Serves 8 to 12

 

Joy’s Pineapple Kugel for Passover

27 Mar

Passover pineapple kugel

This is a very easy Passover recipe from my machatenista Joy Gardin. If you are not Jewish, you may not know that very useful Yiddish term for the mother-in-law of your child. A child’s father-in-law is a mechutan and together they are the machatunim. 

Anyway, this makes a nice change at Passover because it doesn’t contain any matzo meal, farfel or anything else to give it a distinctive Passover taste. It would be a good recipe for gluten-free people as well. Serve it as a side dish or even for dessert, because it’s sweet enough.

Ingredients:

4 eggs
½ cup oil
½ cup sugar
4 Tbs. potato starch
1 Tbs. vanilla sugar (optional)
1 tsp. baking powder (optional)
1 20 oz. can crushed pineapple, drained

Directions:

Preheat oven to 350 degrees.

Mix all ingredients except pineapple and stir well. Add drained pineapple and mix. Bake in a 9-inch round pan for about 40 minutes or until firm and lightly browned.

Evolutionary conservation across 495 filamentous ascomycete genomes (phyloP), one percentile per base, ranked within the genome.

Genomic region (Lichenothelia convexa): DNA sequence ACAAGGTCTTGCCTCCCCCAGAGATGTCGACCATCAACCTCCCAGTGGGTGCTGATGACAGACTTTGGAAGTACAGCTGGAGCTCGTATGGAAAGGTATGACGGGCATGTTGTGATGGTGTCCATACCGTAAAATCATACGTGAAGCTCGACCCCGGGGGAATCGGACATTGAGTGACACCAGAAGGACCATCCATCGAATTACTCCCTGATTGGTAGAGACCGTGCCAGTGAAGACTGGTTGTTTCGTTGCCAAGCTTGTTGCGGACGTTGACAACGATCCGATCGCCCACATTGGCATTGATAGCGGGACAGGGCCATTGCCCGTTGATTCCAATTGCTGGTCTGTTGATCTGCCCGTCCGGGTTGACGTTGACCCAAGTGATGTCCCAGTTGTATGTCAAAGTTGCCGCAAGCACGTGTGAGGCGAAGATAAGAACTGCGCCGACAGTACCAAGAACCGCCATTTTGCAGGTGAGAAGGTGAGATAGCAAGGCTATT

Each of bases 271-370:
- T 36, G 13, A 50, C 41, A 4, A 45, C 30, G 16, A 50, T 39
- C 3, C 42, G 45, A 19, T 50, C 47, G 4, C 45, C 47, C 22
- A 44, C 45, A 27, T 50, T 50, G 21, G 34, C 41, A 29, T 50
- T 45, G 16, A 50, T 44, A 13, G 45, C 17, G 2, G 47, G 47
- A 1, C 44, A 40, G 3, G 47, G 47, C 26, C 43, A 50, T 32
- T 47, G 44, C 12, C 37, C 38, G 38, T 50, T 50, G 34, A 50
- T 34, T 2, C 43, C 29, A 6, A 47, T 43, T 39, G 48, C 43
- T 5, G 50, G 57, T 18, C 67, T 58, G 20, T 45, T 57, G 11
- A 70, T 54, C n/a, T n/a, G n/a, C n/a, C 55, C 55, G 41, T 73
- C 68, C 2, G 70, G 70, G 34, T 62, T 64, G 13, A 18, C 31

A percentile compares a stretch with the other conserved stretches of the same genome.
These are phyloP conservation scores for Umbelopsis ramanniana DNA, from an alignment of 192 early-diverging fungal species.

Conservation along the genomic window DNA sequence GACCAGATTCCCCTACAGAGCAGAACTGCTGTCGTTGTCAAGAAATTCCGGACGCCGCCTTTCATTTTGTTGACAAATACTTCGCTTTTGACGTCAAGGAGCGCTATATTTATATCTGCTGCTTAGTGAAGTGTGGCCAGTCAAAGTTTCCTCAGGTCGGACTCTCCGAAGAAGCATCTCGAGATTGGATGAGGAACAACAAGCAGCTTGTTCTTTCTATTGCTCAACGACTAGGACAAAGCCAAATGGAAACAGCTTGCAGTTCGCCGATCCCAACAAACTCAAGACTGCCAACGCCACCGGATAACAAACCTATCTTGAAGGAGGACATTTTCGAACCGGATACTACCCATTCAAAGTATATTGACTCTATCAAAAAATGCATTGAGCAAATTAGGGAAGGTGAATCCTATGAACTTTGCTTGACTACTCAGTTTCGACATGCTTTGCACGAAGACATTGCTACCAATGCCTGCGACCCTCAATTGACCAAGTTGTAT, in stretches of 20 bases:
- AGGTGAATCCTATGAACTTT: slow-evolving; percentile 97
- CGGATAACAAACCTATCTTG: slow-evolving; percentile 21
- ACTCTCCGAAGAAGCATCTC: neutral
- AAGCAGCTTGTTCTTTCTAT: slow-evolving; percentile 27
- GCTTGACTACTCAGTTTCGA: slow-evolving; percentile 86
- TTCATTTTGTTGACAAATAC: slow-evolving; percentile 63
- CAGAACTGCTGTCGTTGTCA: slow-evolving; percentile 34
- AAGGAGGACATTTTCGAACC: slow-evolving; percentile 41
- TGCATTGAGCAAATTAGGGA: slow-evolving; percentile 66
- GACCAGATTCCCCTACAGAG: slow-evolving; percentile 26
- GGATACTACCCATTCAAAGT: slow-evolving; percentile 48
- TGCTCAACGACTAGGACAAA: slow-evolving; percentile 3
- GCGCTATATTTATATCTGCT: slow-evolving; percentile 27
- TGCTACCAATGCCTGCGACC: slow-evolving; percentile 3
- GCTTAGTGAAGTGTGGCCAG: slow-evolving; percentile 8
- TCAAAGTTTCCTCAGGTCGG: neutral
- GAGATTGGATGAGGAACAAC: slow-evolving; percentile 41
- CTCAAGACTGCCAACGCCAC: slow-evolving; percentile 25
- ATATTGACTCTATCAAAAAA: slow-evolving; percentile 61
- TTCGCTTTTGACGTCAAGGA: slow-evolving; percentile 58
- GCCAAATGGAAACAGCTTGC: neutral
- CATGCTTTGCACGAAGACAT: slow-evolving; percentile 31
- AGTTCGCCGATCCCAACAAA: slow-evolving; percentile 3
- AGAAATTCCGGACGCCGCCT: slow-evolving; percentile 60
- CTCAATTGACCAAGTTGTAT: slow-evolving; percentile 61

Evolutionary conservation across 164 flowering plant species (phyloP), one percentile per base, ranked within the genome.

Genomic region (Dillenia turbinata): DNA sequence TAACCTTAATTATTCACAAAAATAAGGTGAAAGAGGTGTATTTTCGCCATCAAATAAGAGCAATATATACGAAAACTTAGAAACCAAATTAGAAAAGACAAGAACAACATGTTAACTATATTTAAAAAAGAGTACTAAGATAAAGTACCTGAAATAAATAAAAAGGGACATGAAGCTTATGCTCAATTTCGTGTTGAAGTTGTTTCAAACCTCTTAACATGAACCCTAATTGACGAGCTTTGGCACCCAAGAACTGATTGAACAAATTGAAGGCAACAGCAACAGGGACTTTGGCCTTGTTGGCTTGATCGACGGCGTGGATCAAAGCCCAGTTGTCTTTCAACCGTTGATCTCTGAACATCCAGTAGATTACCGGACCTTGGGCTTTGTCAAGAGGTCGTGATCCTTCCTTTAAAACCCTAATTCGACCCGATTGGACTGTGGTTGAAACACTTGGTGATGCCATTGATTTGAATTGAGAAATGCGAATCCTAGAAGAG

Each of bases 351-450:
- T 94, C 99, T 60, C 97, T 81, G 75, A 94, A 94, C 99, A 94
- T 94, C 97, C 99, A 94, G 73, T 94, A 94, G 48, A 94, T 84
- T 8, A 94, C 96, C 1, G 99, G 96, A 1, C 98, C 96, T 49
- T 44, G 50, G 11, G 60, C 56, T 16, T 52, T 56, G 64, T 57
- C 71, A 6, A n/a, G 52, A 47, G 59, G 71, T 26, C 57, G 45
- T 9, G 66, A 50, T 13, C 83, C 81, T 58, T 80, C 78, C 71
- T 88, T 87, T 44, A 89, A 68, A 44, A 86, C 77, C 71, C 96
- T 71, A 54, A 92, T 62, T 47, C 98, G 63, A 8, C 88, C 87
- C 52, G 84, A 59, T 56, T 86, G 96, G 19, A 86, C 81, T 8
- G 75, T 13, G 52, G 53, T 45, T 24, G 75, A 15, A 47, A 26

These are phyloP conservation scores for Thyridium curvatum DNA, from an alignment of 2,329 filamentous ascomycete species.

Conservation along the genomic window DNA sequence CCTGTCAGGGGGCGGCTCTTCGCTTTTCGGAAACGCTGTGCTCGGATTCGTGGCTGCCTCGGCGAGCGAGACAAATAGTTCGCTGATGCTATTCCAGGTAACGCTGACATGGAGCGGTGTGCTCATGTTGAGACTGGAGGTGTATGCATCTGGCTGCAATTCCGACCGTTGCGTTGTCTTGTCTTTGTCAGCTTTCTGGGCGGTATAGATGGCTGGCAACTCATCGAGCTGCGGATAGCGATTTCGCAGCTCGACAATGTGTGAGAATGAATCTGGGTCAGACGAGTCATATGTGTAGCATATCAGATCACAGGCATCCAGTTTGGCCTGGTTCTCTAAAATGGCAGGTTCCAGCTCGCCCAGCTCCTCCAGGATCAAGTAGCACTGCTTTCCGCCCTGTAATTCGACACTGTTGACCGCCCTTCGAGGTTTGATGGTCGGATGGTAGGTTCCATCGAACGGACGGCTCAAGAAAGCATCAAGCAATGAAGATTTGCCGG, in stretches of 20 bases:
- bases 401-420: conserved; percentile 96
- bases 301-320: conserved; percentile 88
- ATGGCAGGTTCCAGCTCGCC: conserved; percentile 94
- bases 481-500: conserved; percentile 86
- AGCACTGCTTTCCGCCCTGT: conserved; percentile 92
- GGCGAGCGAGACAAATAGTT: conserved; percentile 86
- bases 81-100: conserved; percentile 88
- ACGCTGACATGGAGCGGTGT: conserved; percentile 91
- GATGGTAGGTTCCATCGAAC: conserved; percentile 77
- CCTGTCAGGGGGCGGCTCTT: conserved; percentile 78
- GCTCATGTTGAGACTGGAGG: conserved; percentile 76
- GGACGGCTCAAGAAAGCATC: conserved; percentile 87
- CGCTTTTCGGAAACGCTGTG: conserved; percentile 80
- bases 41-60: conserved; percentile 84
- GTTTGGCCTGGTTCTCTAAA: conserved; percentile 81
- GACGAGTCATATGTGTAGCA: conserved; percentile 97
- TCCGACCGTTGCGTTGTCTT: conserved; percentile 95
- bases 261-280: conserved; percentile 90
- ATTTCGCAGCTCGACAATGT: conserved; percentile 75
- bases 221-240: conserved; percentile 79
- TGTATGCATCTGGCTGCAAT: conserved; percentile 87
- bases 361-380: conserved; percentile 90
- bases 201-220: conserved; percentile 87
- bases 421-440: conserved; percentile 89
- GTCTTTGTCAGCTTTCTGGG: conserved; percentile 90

Serves 6 to 8

 

Egg-Lemon Soup for Passover

19 Mar

Passover Greek Egg Lemon Farfel SoupTime to start sharing some Passover recipes!

Here is a nice soup if you’re tired of the usual matzoh ball variety. Though who could ever tire of matzoh ball soup?

I usually make this one for the Shabbat dinner during Passover. It’s easy and a nice change.

The soup tastes like traditional Greek egg-lemon-rice soup, but because rice traditionally wasn’t used at Passover, at least not by Ashkenazi Jews, the recipe substitutes matzoh farfel.

Greek Egg-Lemon-Matzoh Soup

Ingredients:

2 quarts low-sodium chicken broth
4 cups matzoh farfel
4 Tbs. chopped flatleaf parsley
Salt to taste
Freshly ground black pepper
2 large eggs
6 Tbs. fresh lemon juice

Directions:

Bring the broth to a boil in a heavy saucepan. Add the matzoh farfel and parsley and simmer until the farfel is soft, at least 2 minutes. Add the salt and pepper to taste; the broth should be highly seasoned. Remove the pan from the heat.

Beat the eggs in a small bowl with a fork and strain them into a heatproof, medium-sized bowl. Beat in the lemon juice. Beat a half cup of the hot soup into the egg mixture, little by little. Very gradually, stir this mixture back into the remaining soup.

(Be careful not to add the hot soup to the eggs, or the mixture to the soup pot, too quickly because the eggs can curdle.)

Return the soup to medium heat and cook until slightly thickened, 1 to 2 minutes, stirring with a wooden spoon. Do not let the soup boil or even simmer because that could curdle t eggs.

Add salt to taste and serve immediately.

Serves 8